If you want to hibernate a system, you need swap because hibernating is dumping the main memory onto the swap (after zipping it). That is why those who hibernate their systems are often recommended to choose at least as much swap as RAM.

A system that never hibernates had better have a (small) swap partition than no swap at all. With no swap, the kernel kills a process as soon as the system runs out of RAM. It may happen even if the system has a huge amount of RAM, e.g., because of a memory leak triggered in some special conditions. The kernel's choice of the process to kill is rather arbitrary and it may not kill the faulty process.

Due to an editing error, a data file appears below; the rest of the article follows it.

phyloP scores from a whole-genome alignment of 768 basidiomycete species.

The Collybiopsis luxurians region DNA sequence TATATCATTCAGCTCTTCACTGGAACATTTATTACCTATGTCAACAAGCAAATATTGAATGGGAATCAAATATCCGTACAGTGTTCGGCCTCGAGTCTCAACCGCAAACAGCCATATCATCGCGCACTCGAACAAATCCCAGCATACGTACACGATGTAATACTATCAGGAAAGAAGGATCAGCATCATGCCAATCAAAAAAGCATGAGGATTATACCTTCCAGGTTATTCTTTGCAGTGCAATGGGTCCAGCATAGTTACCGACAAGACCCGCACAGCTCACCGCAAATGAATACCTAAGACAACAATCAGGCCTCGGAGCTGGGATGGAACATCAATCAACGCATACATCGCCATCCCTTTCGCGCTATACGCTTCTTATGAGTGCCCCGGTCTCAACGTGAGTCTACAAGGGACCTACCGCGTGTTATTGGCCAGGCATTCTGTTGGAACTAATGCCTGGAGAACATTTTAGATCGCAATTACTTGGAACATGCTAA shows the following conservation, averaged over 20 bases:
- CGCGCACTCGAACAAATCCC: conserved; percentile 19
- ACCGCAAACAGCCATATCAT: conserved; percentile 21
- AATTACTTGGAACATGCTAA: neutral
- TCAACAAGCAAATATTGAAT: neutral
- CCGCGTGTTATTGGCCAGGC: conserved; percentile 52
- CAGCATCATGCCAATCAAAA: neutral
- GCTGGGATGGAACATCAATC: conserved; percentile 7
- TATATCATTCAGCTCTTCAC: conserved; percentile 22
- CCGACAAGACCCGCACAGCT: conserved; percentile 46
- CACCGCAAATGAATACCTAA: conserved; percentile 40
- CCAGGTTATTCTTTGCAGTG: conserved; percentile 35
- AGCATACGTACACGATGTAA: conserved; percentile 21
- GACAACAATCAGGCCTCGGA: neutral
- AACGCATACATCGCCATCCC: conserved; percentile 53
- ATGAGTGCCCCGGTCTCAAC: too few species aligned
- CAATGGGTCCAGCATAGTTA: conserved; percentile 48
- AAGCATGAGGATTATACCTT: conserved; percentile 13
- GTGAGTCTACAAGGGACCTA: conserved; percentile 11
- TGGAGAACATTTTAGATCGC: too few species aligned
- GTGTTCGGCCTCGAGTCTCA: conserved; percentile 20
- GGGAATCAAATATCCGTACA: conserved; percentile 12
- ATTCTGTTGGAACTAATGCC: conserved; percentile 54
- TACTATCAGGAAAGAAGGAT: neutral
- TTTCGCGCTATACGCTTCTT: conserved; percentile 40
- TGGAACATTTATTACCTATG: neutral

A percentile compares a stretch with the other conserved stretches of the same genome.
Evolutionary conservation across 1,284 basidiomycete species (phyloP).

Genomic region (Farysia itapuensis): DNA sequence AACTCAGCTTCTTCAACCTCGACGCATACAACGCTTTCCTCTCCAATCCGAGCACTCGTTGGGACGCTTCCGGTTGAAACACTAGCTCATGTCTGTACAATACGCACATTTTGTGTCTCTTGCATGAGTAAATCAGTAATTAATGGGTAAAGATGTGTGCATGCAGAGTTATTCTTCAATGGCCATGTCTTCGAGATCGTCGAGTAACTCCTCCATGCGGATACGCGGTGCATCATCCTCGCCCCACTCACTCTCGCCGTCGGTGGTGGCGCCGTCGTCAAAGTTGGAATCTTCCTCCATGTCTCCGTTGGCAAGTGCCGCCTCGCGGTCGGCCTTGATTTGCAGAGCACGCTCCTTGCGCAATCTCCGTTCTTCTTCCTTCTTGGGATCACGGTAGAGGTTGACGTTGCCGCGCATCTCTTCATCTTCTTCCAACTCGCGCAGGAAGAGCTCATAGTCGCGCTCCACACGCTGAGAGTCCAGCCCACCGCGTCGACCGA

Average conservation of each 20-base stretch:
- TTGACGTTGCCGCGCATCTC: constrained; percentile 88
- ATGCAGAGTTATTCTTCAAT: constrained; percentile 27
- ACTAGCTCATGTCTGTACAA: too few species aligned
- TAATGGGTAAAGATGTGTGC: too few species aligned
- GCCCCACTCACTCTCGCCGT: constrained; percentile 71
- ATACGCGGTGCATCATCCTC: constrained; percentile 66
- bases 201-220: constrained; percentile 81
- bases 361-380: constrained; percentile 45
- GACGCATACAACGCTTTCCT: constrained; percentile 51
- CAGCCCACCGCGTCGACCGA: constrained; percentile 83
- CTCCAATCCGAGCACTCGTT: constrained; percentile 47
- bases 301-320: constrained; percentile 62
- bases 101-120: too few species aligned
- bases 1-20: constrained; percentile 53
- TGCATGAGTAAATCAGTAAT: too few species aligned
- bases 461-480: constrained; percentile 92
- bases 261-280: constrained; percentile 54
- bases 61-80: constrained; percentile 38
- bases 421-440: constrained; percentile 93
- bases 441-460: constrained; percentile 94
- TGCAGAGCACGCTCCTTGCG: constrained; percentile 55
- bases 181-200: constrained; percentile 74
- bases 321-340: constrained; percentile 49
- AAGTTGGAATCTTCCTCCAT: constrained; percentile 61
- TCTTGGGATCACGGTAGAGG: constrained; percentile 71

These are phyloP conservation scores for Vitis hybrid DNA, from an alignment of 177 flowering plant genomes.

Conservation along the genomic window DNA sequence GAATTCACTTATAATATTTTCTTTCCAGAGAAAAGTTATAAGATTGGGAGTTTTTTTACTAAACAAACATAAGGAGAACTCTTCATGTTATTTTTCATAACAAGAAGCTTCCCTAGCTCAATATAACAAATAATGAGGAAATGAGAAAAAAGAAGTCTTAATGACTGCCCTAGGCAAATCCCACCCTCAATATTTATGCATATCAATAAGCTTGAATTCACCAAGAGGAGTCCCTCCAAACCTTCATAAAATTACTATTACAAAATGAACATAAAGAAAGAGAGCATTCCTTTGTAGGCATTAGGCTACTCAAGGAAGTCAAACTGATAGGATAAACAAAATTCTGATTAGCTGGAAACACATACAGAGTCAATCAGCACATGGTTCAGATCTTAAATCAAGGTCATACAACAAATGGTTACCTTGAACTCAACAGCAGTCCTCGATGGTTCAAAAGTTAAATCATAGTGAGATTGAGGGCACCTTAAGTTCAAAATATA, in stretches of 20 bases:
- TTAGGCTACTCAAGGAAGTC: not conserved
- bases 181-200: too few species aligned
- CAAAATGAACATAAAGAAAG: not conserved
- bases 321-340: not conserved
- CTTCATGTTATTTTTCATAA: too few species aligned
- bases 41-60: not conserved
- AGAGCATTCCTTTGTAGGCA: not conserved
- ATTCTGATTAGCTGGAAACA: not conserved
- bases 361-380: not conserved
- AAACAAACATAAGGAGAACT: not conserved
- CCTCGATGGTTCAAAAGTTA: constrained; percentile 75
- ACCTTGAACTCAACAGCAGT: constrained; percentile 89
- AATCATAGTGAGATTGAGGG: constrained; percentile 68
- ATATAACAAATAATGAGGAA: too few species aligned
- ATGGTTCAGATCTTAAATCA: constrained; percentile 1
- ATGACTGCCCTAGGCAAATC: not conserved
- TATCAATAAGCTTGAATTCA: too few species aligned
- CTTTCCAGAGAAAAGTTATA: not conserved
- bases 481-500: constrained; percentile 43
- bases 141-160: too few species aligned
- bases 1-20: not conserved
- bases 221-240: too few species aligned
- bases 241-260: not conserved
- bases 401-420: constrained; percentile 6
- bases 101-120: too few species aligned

With 1 GB of swap (for instance), the user of a desktop system will have time to notice that their system has become slow, to save their work, and to choose what application(s) to close to free some RAM. For server systems, the intervention (after an alert sent by a monitoring system) may take longer and such systems had better have more swap.

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